c. All personnel concerned with requesting or providing fire support must be intimately familiar with the rules for engagement established for the riverine area.
Current doctrine pertaining to techniques and procedures for planning and coordinating fire support, as found in FM 6-20-1 and FM 6-20-2, is valid for riverine warfare. Detailed coordination and planning are necessary before and during operations. An example of the detailed coordination and planning necessary in riverine operations is the preparation of landing areas assaulted by a waterborne force or LZ assaulted by an airmobile force. Close airstrikes begin preparation shortly before the landings commence, followed immediately by the artillery preparation and the organic firepower of the watercraft and the attack helicopters as the maneuver elements land. Population density may require other than normal procedures. Fire support coordination in this environment may increase the use of fire coordination lines (FCL).
a. At company level, the commander coordinates his own fire support and integrates available fires with his scheme of maneuver or plan of defense. In addition to his organic weapons, he may have support from artillery, the battalion heavy mortar platoon, weapon helicopter, high-performance aircraft, naval gunfire, and the direct and indirect fires of the river assault squadron (RAS). Forward observers (FO) from the direct support artillery battalion and battalion heavy mortar platoon, the forward air controller, and infrequently a naval gunfire spotter and an RAS liaison officer assist the company commander in coordinating fire support.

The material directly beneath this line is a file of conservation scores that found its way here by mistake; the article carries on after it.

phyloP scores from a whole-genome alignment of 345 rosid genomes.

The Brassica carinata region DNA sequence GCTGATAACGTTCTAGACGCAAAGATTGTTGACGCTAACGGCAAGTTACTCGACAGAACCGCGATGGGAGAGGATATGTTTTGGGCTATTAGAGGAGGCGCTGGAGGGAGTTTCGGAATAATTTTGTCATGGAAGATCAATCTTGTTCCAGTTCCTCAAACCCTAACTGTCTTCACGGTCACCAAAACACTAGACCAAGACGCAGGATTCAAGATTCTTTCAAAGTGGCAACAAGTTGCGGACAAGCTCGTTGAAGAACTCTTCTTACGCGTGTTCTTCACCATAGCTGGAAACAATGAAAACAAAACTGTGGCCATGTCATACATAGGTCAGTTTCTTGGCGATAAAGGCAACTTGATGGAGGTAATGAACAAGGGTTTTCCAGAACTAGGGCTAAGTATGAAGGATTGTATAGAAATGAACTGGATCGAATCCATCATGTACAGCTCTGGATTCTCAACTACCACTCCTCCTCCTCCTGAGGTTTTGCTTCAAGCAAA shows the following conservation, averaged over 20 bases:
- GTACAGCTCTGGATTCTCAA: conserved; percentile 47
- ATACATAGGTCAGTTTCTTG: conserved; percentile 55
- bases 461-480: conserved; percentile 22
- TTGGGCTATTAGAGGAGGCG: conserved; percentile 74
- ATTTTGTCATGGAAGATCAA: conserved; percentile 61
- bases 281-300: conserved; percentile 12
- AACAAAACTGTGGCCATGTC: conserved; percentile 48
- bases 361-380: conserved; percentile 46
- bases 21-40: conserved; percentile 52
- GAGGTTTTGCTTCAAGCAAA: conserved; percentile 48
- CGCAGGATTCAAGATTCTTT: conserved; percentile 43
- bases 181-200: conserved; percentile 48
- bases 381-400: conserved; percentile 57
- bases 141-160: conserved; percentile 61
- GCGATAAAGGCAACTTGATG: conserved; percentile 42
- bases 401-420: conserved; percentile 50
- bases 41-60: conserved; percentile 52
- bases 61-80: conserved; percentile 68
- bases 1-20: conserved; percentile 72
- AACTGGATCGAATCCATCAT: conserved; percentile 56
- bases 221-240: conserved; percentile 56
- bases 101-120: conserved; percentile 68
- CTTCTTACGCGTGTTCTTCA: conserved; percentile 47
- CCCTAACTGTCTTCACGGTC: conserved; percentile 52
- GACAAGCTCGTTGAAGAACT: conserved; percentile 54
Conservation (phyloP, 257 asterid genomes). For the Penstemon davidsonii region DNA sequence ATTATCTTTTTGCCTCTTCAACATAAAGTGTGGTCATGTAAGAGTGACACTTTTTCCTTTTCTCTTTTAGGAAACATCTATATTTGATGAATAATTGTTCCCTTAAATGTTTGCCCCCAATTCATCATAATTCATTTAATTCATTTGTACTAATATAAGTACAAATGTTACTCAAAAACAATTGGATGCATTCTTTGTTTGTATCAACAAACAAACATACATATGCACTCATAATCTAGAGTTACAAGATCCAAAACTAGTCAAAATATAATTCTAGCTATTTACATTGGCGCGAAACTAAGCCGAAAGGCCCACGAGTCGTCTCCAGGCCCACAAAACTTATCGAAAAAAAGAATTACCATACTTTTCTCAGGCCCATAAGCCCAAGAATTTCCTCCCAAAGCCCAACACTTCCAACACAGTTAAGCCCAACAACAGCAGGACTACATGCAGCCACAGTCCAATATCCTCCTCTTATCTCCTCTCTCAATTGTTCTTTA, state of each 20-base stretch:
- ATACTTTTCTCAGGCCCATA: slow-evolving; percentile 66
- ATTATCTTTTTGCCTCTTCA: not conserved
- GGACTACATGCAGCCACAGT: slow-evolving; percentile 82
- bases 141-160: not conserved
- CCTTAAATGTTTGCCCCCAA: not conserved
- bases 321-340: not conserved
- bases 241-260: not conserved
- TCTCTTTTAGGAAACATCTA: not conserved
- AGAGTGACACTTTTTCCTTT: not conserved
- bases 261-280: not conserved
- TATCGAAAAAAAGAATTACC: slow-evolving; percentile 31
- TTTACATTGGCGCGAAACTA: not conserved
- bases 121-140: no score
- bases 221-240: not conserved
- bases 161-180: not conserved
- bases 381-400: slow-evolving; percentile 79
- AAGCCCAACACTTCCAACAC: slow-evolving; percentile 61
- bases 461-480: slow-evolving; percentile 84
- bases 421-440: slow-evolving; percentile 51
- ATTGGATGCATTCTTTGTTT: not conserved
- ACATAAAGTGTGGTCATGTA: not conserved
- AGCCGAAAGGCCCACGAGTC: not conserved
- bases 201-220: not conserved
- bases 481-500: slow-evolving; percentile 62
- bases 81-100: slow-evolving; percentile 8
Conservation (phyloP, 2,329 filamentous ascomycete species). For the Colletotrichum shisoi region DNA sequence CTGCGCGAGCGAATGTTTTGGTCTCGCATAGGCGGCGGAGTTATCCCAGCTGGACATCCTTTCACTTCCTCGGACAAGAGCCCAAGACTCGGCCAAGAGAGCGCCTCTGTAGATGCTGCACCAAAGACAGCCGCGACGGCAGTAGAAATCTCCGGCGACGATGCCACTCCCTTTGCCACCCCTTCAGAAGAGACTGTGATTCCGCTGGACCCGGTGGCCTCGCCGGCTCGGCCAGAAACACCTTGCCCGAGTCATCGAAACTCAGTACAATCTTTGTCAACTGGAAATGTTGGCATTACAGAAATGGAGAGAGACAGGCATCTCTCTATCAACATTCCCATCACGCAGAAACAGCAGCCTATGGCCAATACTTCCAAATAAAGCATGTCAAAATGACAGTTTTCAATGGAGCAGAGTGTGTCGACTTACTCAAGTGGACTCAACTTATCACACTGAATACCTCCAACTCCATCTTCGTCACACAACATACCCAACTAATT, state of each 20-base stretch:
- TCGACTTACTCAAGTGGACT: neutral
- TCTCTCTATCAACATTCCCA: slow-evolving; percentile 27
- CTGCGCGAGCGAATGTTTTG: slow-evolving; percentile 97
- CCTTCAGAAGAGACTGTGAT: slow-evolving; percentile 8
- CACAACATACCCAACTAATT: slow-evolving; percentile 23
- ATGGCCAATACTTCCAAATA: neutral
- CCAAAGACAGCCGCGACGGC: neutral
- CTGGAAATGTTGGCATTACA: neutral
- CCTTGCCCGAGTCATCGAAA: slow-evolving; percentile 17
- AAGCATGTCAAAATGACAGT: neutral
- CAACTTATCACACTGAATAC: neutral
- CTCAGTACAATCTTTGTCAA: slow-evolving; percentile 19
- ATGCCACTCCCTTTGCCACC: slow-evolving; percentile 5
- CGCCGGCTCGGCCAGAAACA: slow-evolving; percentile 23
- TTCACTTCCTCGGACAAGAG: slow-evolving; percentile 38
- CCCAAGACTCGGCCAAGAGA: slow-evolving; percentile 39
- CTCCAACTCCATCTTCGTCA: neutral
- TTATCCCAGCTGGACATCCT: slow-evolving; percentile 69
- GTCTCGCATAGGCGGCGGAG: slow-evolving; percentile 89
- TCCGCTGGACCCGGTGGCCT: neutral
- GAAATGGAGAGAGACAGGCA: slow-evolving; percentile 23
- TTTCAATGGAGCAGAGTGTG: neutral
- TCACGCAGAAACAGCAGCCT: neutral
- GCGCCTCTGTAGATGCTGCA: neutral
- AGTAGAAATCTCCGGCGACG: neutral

b. At battalion level, the fire support coordination center (FSCC), either at the command post (CP), or on a command and control boat (CCB), coordinates all fire support available to the battalion commander. Key personnel who normally operate in the FSCC are the fire support coordinator (FSCOORD) (liaison officer from the artillery battalion in direct support of the brigade); the battalion heavy mortar platoon leader and, when appropriate, the S3 air; a tactical air control party (TACP) with an air liaison officer (ALO) and a forward air controller (FAC); a shore fire control party (SFCP) with a naval gunfire liaison officer (NGLO) and a naval gunfire spotter (NGFSPTR), when available and when naval gunfire is provided; a liaison officer from RAS; and liaison officers from host country and third country. When an airborne CP is employed, only FSCC personnel essential to the particular phase of the operation in progress accompany the commander. When only the FSCOORD
Figure 6-3. Firing of 105-mm howitzer from an ATC or LCM.
accompanies the commander, he uses radio to coordinate with other elements of the FSCC.
c. At brigade level, the FSCC at the CP either aboard the brigade APB, at the land base, or aboard a CCB coordinates all fire support available to the brigade commander. The direct support artillery battalion commander is the FSCOORD. Key personnel who normally operate in the FSCC are the FSCOORD or his assistant (the liaison officer from the direct support artillery battalion); the brigade assistant S3, S3 air, when appropriate; the brigade chemical officer; ALO from the TACP; NGLO from the SFCP; and RAS, host country, and third country liaison officers.
a. Consideration and Applicability. The following guidance, based on the employment of infantry division artillery in a riverine environment, is applicable to division artillery of other types of divisions and nondivisional artillery units operating in this environment.